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PM needs better advice on agriculture
Business Line, India Wednesday, June 30, 2010

Sharad Joshi
The current rate of farm growth needs to increase well beyond the arbitrary figure of 4 per cent. For that, the Government must reconsider its position on genetically modified crops. The inclusive growth policy of the Government leads to free lunches and kills the spirit of enterprise, writes Sharad Joshi in Business Line.

On June 19, the Prime Minister, Dr Manmohan Singh, in his convocation address at the Pantnagar University in Uttarakhand, emphasised the importance of increasing agricultural production to meet the demand of an increasing population, ensure food security and bridge the production stress created by climate change.


He went on to exhort that we need to double farm production and take the rate of agricultural growth from around 2 per cent per annum to 4 per cent.


I have been hearing about this 4 per cent target rate of growth for the agricultural sector since the early 1990s.

... ...

Agronomists have been talking about the 4 per cent rate of growth for agriculture when the Indian economy followed the “Hindu” rate of growth of 3 per cent in the epoch of socialism. At that time, obviously, the belief was that the rate of agricultural growth should be, at least, marginally higher than the rate of growth of the GDP.

... ... ...

So, what is this 4 per cent all about? It is only the simple arithmetical average of the agricultural rates of growth as projected by individual States. I was taken aback to learn that the wise men in the Planning Commission had not even made an attempt to calculate a weighted average for arriving at the national goal.

It did not correspond to the actual rate of growth experienced in any of the States of the Union either.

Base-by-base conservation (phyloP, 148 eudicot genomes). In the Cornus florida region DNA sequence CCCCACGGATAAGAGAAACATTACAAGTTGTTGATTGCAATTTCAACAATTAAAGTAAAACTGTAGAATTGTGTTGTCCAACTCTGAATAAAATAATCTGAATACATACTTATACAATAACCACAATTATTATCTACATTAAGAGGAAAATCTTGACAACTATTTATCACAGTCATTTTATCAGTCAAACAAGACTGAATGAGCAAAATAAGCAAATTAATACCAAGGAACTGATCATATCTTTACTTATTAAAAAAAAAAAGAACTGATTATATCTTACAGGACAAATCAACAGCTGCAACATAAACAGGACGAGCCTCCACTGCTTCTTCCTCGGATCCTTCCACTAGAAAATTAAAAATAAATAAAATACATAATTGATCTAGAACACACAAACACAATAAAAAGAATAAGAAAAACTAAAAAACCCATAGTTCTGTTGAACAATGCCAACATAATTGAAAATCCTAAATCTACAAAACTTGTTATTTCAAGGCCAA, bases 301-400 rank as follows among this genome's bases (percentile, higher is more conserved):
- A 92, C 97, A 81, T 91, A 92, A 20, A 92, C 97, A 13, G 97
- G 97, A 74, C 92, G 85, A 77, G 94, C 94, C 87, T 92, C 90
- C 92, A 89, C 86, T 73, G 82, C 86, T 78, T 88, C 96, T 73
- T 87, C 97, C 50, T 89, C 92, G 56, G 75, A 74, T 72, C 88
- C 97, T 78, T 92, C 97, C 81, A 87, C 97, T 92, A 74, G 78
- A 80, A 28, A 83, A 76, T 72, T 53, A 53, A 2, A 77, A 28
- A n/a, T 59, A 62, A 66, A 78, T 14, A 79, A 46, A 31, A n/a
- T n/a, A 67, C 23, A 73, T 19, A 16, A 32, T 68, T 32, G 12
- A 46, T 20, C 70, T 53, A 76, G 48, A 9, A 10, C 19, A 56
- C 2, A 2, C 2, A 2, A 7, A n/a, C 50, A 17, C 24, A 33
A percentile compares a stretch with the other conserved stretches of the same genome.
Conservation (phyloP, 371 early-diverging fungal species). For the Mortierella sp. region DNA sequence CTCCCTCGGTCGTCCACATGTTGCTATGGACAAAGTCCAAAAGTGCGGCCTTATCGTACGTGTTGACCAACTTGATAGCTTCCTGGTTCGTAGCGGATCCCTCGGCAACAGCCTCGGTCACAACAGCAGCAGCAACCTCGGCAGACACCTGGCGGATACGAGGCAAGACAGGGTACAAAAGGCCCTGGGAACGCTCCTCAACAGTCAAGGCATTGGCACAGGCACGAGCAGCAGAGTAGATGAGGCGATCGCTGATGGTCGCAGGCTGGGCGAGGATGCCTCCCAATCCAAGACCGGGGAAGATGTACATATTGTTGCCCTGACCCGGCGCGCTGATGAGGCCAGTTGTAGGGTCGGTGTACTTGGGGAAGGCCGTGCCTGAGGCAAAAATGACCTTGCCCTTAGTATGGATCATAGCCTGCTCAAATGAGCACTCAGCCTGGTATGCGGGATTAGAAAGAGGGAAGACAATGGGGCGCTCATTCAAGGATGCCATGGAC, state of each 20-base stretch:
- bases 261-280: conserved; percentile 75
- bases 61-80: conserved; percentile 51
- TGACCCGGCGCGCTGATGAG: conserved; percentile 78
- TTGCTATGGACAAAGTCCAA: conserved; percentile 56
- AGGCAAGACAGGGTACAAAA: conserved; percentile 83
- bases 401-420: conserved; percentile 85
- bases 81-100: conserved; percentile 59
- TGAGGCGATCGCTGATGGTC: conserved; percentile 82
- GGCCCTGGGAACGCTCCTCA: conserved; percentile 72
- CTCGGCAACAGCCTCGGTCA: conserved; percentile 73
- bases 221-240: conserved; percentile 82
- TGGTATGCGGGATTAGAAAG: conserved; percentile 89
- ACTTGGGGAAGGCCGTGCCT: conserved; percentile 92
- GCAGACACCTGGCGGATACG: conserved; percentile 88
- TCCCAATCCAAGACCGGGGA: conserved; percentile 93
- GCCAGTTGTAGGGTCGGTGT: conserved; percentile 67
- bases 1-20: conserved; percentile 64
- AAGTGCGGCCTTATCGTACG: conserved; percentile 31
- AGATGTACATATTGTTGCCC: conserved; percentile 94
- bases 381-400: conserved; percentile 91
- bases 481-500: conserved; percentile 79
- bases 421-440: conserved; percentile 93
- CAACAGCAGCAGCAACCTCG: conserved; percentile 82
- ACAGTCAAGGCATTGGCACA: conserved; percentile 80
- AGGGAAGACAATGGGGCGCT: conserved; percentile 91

... ...

The Prime Minister is also reported to have said that there has been no technological breakthrough after the Green Revolution of the 1960s. The Green Revolution technology essentially consisted of a new variety of “hybrid” seeds that responded well to incremental doses of water, nutrients and pest management.


If only the Prime Minister had consulted the agricultural scientists present at the convocation in Pantnagar, they would have given him advice quite different from the one given by his Minister of State for Environment and Forests on the question of opening the doors to GM technology in food products.

... ...

It is high time somebody informed the Prime Minister that many of the programmes of ‘inclusive growth' are, in fact, promoting an ethos of addiction to free lunches, free medical treatment, and free education, not linked with any additional effort on enterprise.

... ...

If the UPA continues to put that spirit at a discount, block the advancement of frontier technologies and hamper sophisticated forms of agricultural marketing, it could lead to an actual deceleration in agriculture. India would lose an opportunity to attain an overall GDP rate of growth of 14-15 per cent, led by the agriculture engine.

This article was published in the Business Line on Wednesday, June 30, 2010. Please read the original article here.
Author : Mr Joshi is founder, Shetkari Sanghatana (Farmers' Organisation) & Member of Parliament, Rajya Sabha
Tags- Find more articles on - agriculture | inclusive growth

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